Furniture prices rose 8.1% year over year in November after eight consecutive months of increases above 12%. This was largely the result of a base-year effect resulting from a notable monthly price increase in November 2021 amid higher shipping costs. Supply chain constraints have eased throughout the second half of 2022, which may also have contributed to the deceleration of furniture prices in November.
Prices for cellular services rise
In November, prices for cellular services rose on a year-over-year basis for the first time in three years. Consumers paid 2.0% more compared with November 2021, when prices fell amid a series of industry-wide price promotions offering reduced prices for phone plans and bonus data. Comparatively, there were fewer promotions offered in November 2022.
Year over year, prices rose at a faster pace in November compared with October in six provinces. Faster price growth was most visible in Prince Edward Island (+9.7%), Nova Scotia (+8.6%) and New Brunswick (+7.8%), where consumers paid more for fuel oil and other fuels. Fuel oil is more commonly used in these provinces to heat homes.
Traveller accommodation in British Columbia
Year over year, consumers in British Columbia paid 9.5% more for traveller accommodation in November following a 32.7% increase in October. The slowdown, resulting from a 20.6% month-over-month decline, was driven by lower accommodation prices in Vancouver.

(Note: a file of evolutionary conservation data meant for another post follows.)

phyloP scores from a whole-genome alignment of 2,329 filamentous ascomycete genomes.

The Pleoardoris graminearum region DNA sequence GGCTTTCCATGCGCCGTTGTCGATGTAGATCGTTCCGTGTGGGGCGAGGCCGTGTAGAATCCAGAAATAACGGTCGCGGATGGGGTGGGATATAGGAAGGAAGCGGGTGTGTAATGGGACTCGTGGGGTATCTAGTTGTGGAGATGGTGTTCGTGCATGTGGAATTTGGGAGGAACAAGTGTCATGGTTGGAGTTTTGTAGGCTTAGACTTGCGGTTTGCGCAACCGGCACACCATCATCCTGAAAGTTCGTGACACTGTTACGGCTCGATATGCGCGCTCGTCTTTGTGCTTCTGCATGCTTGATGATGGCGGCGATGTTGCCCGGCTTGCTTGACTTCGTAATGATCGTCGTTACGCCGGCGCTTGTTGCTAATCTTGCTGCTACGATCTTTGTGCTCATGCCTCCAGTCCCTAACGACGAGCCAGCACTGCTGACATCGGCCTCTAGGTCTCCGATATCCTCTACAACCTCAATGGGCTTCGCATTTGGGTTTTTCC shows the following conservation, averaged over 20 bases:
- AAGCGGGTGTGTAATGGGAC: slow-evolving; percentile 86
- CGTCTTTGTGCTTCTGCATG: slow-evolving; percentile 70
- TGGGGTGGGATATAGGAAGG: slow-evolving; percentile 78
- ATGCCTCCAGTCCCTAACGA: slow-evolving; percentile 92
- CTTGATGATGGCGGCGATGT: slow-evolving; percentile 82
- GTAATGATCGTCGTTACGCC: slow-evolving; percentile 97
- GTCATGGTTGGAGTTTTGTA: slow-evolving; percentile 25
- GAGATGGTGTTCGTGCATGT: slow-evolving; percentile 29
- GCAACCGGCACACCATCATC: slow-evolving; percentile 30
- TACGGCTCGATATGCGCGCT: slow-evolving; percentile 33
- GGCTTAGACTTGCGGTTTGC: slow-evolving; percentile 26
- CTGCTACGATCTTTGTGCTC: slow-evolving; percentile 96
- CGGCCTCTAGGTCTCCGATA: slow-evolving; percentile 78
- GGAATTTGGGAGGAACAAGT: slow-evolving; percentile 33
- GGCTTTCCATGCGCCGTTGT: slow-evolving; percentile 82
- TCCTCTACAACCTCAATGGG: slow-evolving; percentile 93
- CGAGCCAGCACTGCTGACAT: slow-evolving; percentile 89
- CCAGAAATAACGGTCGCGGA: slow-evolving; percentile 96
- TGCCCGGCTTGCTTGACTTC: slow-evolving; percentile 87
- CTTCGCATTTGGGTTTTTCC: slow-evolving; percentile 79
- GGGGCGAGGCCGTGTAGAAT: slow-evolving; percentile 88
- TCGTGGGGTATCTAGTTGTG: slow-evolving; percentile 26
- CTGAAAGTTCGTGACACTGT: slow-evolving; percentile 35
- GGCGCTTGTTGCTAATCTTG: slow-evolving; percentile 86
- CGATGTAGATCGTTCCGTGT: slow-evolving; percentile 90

Electricity prices decelerate in Ontario
Electricity prices in Ontario rose at a slower year-over-year pace in November (+0.6%) compared with October (+3.7%), following a decrease in time-of-use rates, which was partially offset by a reduction in the Ontario electricity rebate.
Consumer Price Index, major components and special aggregates, Canada – Not seasonally adjusted
Consumer Price Index for the provinces and for Whitehorse, Yellowknife and Iqaluit – Not seasonally adjusted
Consumer Price Index statistics, preferred measures of core inflation – Bank of Canada definitions, year-over-year percent change, Canada,
Note to readers
Find the answers to the most common questions about the Consumer Price Index (CPI), including how food prices are collected, how shelter costs are measured, and why revisions to the CPI-common have been larger in recent months.
Real-time data tables
The CPI for December 2022, including the Consumer Price Index Annual Review, will be released on January 17, 2023.
The "Consumer Price Index Data Visualization Tool" is available on the Statistics Canada website.
More information on the concepts and use of the Consumer Price Index (CPI) is available in The Canadian Consumer Price Index Reference Paper (62-553-X).
For information on the history of the CPI in Canada, consult the publication Exploring the First Century of Canada's Consumer Price Index (62-604-X).
Two videos, "An Overview of Canada's Consumer Price Index (CPI)" and "The Consumer Price Index and Your Experience of Price Change," are available on Statistics Canada's YouTube channel.
Find out answers to the most common questions posed about the CPI in the context of COVID-19 and beyond.